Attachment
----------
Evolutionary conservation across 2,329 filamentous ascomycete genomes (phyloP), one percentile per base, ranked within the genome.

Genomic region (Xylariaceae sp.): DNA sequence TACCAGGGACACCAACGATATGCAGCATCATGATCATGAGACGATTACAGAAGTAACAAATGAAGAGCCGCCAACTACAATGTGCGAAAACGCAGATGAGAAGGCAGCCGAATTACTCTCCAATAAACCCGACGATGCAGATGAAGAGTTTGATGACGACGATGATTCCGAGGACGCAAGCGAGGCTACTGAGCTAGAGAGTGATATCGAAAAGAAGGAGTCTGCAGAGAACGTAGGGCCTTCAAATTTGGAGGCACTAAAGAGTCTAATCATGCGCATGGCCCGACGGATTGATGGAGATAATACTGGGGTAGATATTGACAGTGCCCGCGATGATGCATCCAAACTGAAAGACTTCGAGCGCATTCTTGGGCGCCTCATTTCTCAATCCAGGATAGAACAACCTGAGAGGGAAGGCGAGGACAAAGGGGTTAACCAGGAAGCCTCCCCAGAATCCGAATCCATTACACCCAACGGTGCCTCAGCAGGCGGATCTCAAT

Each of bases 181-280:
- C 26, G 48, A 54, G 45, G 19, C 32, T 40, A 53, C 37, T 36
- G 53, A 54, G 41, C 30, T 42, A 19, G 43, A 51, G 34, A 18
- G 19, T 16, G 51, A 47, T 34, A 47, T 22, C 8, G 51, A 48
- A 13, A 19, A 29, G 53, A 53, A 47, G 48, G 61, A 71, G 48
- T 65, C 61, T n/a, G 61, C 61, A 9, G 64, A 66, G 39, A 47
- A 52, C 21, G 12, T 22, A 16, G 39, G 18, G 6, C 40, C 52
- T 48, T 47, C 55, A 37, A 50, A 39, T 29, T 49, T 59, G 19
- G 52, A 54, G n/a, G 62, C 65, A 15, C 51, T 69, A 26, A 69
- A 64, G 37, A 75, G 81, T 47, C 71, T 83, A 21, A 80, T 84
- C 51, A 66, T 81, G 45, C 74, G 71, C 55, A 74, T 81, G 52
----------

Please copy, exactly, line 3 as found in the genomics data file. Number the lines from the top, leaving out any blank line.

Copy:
Each of bases 181-280: